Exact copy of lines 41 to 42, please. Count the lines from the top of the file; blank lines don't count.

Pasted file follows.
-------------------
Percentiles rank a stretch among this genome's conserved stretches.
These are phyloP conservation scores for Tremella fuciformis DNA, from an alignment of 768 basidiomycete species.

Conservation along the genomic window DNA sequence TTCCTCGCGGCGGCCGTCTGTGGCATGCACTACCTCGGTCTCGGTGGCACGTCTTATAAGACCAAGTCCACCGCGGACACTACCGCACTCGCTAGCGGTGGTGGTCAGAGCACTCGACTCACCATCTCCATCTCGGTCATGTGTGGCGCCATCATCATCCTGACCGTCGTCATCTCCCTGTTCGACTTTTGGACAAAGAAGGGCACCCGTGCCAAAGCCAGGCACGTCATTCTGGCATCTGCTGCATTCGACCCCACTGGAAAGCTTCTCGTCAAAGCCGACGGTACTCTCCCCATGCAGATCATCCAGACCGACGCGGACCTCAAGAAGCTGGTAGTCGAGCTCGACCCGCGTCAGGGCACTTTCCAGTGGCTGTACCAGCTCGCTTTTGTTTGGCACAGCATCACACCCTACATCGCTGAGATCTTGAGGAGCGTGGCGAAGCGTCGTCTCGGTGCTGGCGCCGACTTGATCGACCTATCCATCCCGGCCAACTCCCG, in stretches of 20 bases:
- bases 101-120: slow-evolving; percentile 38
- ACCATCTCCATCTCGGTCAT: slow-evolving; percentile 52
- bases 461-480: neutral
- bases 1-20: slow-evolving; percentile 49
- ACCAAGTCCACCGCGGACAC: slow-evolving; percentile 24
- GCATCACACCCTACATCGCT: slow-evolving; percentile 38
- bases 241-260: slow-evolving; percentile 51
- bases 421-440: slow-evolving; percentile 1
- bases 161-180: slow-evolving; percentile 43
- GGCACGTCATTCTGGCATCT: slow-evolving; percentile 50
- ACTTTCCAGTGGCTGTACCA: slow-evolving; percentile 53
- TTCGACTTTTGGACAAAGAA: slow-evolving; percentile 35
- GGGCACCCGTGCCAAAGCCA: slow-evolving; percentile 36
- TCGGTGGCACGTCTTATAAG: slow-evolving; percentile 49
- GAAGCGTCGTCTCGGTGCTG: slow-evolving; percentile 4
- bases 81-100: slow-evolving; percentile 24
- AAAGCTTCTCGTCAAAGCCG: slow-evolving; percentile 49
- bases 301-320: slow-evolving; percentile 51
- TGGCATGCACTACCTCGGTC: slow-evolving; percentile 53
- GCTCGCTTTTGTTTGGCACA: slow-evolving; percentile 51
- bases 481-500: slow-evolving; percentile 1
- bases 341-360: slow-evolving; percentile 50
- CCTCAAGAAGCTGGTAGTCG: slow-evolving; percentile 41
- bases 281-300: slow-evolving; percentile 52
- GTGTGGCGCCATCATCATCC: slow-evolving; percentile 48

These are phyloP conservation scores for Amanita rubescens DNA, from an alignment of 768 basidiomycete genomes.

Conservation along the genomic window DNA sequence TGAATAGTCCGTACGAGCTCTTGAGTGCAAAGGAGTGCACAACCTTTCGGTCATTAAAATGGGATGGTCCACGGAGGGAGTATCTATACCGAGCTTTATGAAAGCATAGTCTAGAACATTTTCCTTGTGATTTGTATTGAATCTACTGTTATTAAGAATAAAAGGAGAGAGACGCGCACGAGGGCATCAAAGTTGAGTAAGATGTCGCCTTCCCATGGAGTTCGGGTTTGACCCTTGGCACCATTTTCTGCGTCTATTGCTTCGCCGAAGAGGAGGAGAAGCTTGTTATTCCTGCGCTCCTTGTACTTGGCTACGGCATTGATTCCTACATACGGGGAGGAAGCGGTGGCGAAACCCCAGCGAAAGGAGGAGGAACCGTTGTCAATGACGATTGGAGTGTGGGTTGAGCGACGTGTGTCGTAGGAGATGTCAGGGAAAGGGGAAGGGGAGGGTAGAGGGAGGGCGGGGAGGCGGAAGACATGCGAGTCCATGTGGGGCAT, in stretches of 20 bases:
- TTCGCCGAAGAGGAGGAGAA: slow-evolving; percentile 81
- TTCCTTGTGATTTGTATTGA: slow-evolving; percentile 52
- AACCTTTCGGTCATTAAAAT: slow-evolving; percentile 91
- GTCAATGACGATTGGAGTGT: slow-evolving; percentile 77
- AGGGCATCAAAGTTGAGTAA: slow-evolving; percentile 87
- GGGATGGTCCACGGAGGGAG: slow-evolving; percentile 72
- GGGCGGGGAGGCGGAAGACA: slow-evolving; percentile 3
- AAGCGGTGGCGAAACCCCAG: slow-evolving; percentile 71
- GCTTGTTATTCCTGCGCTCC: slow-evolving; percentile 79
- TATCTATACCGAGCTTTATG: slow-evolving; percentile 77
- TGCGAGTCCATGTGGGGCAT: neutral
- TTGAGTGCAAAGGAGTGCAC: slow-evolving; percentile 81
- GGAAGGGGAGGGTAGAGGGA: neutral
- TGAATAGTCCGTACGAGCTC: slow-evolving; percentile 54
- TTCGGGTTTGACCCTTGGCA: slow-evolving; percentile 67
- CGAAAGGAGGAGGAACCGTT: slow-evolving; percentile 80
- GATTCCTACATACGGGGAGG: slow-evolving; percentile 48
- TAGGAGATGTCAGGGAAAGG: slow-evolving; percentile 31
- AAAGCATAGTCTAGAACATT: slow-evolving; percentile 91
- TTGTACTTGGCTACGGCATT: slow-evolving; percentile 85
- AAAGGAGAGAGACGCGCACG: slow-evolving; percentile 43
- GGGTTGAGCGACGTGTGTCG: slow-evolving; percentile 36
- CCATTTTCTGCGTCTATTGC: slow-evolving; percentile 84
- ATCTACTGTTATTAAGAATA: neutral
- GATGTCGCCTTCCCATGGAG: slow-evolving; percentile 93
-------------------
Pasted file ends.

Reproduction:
- TGCGAGTCCATGTGGGGCAT: neutral
- TTGAGTGCAAAGGAGTGCAC: slow-evolving; percentile 81